• Consider participants’ time zones and choose meeting times that are reasonable for everyone.
  • Provide a timed agenda.
  • Distribute meeting materials in advance, and encourage participants to review and share feedback before the meeting. Secure file sharing services and secure chat platforms are best for this.
  • Support the informal relationship-building that won’t be happening over coffee or dinner for now. Use icebreakers to kick off meetings as a way to promote interpersonal connection.
  • Bring in executives or international experts to present. These guests will be easier to schedule now that travel is eliminated.
  • Encourage offline conversations for off-topic discussions.
  • Gather input about how participants are experiencing virtual board meetings. Respond to feedback.
  • Make sure participants are equipped for virtual board meeting success. Consider their broadband, hardware, camera, headset, browser, and videoconferencing software, as well as board meeting technology. Ask first-timers to log in early to make sure all components are functioning properly. Consider a dedicated trouble-shooter who can resolve issues in real time.
  • Encourage and support directors to use multiple screens. “I found that it made my life so much easier to use… an iPad with all of my annotations and notes in preparation for the meeting, and dial into the videoconference from a laptop or phone,” said Schindlinger. “My laptop is connected to a second monitor, so I can see more of the directors all at one time using the ‘tile’ view in the web conference software and see the presentation that the chair is showing during the meeting on two different screens… I can swipe to the right page [on my iPad], see my own notes, and follow along with the slides being broadcast on the web conference. Having all three screens active… allows me to have access to everything I need during the meeting and fully participate.”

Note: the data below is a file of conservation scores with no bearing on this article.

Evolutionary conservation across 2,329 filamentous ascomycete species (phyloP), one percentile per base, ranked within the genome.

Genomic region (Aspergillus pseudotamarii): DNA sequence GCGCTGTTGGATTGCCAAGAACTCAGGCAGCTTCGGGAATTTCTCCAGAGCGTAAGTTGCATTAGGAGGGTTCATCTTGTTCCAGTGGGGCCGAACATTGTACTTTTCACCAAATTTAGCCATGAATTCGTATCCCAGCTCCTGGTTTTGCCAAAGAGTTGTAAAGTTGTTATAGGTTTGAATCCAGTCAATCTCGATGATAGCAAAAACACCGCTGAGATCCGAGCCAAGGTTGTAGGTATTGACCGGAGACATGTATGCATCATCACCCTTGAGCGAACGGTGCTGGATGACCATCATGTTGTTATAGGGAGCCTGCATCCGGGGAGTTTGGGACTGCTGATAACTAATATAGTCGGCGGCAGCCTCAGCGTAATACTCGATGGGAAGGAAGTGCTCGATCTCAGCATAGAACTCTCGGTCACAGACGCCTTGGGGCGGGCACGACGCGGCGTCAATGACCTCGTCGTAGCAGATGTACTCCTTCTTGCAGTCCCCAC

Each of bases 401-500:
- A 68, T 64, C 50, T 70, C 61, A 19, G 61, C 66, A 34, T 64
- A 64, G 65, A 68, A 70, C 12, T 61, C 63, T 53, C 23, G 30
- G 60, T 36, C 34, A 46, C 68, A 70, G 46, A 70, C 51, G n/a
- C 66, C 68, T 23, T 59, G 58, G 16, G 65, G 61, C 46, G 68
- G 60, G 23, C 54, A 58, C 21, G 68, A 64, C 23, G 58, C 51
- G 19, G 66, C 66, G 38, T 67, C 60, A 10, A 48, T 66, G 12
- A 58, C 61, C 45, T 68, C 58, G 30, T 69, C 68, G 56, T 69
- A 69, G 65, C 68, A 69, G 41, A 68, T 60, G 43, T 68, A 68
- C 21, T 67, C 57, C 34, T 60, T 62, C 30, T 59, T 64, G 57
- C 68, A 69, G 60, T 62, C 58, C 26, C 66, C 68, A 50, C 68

The chair – or appointed facilitator – plays a crucial role in virtual board meeting success. Facilitators can make the transition to virtual board meetings easier by encouraging new behaviors:

  • Make sure only one participant speaks at a time.
  • Use secure messaging tools for questions; don’t default to the videoconferencing software’s chat feature. While convenient, videoconferencing chats are impermanent and unsecure.
  • Consult with general counsel before recording virtual board meetings.
  • Keep lengthy verbal reports to a minimum. Set the expectation for brevity by prompting for input with, “In one or two sentences…” or “Give us your top three…”
  • Make sure quieter participants contribute.
  • Allow for short breaks and time between meetings. Consider meeting for 50 minutes, then breaking for 10.
  • Establish norms to keep videoconferencing from distracting participants from the substance of the meeting. Ask participants to:
    • Mute themselves when they’re not speaking.
    • Use headsets to prevent anyone within audible range from overhearing.
    • Turn their video on – it’s hard to gauge engagement if cameras are off.
    • Announce when they’re stepping away from and returning to the call for accurate reporting in the minutes.

Are virtual board meetings better? Success with virtual board meetings depends on mitigating videoconferencing’s shortcomings while taking fullest advantage of the opportunities it represents. When participants master a few new skills, success with virtual meetings is within reach. Read more in Diligent’s ebook, “Best Practices for Virtual Board Meetings Now and in the Future.”